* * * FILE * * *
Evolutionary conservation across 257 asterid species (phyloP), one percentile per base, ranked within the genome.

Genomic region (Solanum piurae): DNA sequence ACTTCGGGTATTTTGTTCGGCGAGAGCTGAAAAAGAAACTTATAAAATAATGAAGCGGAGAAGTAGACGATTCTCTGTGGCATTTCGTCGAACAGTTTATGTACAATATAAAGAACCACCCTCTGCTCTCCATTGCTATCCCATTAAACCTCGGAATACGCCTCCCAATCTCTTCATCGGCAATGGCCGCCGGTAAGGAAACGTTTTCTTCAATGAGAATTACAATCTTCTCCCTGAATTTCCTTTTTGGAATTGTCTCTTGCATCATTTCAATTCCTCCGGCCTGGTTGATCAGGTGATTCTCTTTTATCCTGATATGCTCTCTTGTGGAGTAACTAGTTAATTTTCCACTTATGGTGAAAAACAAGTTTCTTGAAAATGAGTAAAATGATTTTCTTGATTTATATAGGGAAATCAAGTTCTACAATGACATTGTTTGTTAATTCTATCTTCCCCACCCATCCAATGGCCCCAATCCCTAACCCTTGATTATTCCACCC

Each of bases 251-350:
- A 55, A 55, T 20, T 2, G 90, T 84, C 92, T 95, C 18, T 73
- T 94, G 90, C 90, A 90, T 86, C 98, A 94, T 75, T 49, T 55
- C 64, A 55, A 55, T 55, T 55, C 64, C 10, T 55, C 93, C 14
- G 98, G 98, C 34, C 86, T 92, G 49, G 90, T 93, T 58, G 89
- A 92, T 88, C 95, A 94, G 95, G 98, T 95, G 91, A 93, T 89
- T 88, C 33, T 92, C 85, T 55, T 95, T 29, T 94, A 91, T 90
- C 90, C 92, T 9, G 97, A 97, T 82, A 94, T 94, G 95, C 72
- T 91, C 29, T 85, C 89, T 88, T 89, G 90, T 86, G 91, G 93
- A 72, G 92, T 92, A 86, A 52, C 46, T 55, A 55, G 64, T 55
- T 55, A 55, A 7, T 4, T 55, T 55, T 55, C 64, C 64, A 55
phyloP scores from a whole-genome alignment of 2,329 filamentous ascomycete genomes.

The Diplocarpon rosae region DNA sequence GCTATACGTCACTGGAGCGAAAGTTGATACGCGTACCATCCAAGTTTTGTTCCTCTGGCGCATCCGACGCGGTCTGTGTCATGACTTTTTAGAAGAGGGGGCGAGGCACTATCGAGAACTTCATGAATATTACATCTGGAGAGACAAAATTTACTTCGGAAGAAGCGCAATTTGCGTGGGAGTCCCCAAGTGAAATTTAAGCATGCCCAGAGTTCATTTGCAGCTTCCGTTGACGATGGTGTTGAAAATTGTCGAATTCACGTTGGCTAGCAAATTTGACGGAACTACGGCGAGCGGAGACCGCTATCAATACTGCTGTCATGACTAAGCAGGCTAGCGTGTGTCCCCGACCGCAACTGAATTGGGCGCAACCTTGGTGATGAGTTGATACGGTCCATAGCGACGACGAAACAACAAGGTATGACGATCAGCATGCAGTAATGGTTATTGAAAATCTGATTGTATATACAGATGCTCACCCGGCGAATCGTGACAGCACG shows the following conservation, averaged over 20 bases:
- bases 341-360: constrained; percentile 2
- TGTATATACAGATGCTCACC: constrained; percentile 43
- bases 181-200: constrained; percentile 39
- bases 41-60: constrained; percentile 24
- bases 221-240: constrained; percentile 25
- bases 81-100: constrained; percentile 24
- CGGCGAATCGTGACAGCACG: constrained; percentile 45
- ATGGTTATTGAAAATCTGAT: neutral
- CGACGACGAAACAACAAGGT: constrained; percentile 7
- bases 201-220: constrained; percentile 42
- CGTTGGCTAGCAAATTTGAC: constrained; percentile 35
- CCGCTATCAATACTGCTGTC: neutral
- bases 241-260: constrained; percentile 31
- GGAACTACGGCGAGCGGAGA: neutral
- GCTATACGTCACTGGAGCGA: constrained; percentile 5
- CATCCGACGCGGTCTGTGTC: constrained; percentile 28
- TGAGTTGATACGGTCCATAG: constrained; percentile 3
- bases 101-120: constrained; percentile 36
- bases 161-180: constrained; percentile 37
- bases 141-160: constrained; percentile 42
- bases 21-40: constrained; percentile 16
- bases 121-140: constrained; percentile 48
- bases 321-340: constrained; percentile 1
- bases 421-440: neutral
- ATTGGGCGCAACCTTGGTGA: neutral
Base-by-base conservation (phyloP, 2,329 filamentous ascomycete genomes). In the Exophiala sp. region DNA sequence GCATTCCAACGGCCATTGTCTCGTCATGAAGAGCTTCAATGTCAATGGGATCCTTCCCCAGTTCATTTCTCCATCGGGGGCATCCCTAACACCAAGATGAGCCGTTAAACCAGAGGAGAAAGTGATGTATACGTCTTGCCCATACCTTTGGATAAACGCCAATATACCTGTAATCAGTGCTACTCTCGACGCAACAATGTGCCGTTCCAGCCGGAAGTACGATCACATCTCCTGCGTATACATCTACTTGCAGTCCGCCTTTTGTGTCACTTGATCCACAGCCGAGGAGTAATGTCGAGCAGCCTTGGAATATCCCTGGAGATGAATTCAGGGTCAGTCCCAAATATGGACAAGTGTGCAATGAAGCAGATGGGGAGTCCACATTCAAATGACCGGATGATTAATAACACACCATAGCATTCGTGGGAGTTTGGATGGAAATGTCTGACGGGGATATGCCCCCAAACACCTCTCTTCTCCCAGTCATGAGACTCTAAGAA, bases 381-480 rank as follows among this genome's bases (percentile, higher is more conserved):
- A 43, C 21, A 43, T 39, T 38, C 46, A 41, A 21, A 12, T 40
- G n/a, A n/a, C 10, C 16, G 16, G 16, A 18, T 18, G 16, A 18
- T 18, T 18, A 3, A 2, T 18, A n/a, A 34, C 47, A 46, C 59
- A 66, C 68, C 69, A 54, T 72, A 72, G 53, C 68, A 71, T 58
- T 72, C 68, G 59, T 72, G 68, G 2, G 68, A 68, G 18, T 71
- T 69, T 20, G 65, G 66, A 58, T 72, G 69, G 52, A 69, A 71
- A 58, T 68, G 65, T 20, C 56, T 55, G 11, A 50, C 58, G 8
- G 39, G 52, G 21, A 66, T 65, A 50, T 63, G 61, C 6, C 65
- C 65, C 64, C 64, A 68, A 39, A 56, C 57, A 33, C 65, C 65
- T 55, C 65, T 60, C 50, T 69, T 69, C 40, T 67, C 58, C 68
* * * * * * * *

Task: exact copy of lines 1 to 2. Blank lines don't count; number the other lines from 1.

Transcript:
Evolutionary conservation across 257 asterid species (phyloP), one percentile per base, ranked within the genome.

Genomic region (Solanum piurae): DNA sequence ACTTCGGGTATTTTGTTCGGCGAGAGCTGAAAAAGAAACTTATAAAATAATGAAGCGGAGAAGTAGACGATTCTCTGTGGCATTTCGTCGAACAGTTTATGTACAATATAAAGAACCACCCTCTGCTCTCCATTGCTATCCCATTAAACCTCGGAATACGCCTCCCAATCTCTTCATCGGCAATGGCCGCCGGTAAGGAAACGTTTTCTTCAATGAGAATTACAATCTTCTCCCTGAATTTCCTTTTTGGAATTGTCTCTTGCATCATTTCAATTCCTCCGGCCTGGTTGATCAGGTGATTCTCTTTTATCCTGATATGCTCTCTTGTGGAGTAACTAGTTAATTTTCCACTTATGGTGAAAAACAAGTTTCTTGAAAATGAGTAAAATGATTTTCTTGATTTATATAGGGAAATCAAGTTCTACAATGACATTGTTTGTTAATTCTATCTTCCCCACCCATCCAATGGCCCCAATCCCTAACCCTTGATTATTCCACCC